I don’t know how long it’s been around, either. But it has exploded in popularity as treatment. That’s why it is more common and accepted now. Miri’s right about approval. Under some circumstances it’s still considered experimental.

          Btw, it didn’t work on me. :( But my injury was pretty substantial…and I’m old ;), so I wasn’t holding out a lot of hope.

  3. Silhouette says:

    AS long as Rafa thinks he’s in perfect condition, I’m happy! He’s come a long way to be able to listen to his body. It would be great joy to have many more years of Rafa tennis :-)

  4. Rafangel says:

    Please, God.

    Thank you Ines, you are a wonderful wonderful person to translate such a long article, and to translate so often. We are hugely indebted (and super-impressed).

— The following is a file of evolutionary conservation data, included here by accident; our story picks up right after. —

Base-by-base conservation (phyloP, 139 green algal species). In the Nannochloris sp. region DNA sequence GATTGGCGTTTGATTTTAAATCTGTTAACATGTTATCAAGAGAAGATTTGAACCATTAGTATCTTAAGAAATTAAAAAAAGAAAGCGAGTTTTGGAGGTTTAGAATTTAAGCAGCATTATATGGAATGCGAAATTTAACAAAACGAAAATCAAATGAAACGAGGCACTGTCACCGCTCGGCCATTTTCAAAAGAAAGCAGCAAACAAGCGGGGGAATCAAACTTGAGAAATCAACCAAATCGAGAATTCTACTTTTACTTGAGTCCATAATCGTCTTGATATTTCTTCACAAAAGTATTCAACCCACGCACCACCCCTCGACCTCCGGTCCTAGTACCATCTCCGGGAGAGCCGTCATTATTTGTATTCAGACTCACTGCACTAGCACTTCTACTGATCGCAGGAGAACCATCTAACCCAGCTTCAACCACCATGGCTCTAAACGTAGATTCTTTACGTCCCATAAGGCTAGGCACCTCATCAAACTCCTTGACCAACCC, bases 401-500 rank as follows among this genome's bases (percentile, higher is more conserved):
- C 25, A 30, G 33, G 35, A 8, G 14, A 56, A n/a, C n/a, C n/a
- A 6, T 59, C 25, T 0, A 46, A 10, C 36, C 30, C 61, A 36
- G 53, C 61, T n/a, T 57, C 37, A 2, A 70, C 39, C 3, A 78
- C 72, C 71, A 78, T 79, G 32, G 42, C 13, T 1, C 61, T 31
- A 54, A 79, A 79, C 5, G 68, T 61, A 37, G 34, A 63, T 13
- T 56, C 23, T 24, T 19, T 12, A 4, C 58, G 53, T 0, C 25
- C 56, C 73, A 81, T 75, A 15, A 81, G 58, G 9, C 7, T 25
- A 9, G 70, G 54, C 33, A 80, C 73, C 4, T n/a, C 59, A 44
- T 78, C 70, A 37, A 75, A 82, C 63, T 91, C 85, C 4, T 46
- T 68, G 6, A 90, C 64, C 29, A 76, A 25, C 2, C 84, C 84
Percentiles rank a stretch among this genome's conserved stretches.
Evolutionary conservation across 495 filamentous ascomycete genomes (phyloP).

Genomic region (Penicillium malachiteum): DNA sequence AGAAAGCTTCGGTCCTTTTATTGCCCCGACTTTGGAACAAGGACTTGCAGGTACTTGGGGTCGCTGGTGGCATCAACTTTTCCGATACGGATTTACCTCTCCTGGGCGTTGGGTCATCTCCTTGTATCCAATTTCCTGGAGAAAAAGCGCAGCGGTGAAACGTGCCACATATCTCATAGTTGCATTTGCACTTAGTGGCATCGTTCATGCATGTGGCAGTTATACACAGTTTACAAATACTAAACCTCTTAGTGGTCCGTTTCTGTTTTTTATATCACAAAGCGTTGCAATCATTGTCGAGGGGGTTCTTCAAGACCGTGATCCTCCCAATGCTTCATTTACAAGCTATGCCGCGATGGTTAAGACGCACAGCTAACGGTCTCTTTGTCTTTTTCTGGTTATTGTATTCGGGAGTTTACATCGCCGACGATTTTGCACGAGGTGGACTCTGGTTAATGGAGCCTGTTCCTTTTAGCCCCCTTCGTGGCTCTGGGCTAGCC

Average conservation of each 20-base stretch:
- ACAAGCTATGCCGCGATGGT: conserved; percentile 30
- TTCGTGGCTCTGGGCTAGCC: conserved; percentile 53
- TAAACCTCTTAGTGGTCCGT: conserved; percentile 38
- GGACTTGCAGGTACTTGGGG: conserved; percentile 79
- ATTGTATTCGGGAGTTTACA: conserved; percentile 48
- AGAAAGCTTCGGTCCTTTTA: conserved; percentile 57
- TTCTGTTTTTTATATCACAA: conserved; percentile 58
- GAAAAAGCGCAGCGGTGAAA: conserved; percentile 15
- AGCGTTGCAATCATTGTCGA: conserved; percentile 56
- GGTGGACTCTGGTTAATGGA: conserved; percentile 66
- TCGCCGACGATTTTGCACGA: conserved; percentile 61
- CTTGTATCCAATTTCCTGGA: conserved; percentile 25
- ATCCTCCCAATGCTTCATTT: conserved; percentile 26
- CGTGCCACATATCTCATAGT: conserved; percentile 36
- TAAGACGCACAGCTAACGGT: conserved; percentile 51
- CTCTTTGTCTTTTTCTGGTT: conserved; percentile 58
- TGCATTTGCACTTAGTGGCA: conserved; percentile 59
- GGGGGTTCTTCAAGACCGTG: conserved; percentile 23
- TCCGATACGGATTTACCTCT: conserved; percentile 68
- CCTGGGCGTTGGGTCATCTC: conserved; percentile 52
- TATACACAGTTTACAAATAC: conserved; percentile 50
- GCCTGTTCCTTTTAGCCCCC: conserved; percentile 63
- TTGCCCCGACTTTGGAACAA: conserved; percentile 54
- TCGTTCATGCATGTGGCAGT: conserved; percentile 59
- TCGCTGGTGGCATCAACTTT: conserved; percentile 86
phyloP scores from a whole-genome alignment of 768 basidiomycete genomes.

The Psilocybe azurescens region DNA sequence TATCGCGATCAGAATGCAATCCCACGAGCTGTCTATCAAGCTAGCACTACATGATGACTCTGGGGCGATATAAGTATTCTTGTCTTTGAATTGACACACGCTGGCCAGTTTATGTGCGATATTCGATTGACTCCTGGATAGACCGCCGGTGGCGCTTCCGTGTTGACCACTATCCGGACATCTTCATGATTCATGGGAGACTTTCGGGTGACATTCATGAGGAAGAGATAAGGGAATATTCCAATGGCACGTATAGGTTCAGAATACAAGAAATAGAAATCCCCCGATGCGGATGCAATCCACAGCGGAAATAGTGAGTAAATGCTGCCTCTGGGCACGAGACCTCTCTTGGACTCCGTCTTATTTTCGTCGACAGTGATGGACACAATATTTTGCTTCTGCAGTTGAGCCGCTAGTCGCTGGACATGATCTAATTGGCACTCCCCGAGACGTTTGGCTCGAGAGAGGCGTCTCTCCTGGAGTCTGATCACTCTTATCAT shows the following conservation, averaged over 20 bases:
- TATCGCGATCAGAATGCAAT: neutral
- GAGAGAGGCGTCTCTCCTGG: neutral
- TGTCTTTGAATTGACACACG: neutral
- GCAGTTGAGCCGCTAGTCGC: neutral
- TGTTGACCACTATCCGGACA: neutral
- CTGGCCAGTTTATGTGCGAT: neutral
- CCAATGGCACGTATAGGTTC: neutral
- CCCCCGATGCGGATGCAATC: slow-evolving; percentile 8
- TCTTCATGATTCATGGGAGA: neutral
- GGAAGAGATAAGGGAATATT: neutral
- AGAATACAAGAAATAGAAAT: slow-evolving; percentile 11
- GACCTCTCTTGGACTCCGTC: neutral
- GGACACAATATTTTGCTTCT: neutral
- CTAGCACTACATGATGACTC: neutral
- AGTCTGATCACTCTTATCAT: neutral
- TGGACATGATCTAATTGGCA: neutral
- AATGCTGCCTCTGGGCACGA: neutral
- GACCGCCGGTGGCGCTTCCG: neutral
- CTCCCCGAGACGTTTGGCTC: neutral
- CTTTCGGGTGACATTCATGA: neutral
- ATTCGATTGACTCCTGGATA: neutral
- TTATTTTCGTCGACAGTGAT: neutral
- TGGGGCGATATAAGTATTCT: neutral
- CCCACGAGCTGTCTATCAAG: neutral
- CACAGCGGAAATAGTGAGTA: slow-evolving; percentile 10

5. Fay says:

    Oh I hope so Rafa! *fingers crossed too*. and thankyou thankyou Ines for the translation you are a credit to this site!

  6. robert says:

    Generally speaking, tendinopathy refers to a disease of a tendon. More specifically, it can refer either to tendonitis (informally also tendinitis, meaning acute inflammation of a tendon due to overuse) or to tendinosis (sometimes called chronic tendinits, which is damage to a tendon at cellular level).

    Obviously, tendinosis is worse. There’s no inflammation but there are micro tears inside a tendon.

    Judging by the article, Rafa originally had damaged tendons and now they have been healed. Ergo, no longer chronic. Plasma injections are only used to help the regeneration of those micro tears, not to cure tendonitis, which is cured with antiinflammatories, icing and rest.

    • robert says:

      It goes without saying: untreated tendonitis leads to tendinosis, or actute inflammation turns into chronic micro damage of a tendon, and that is what happened to Rafa.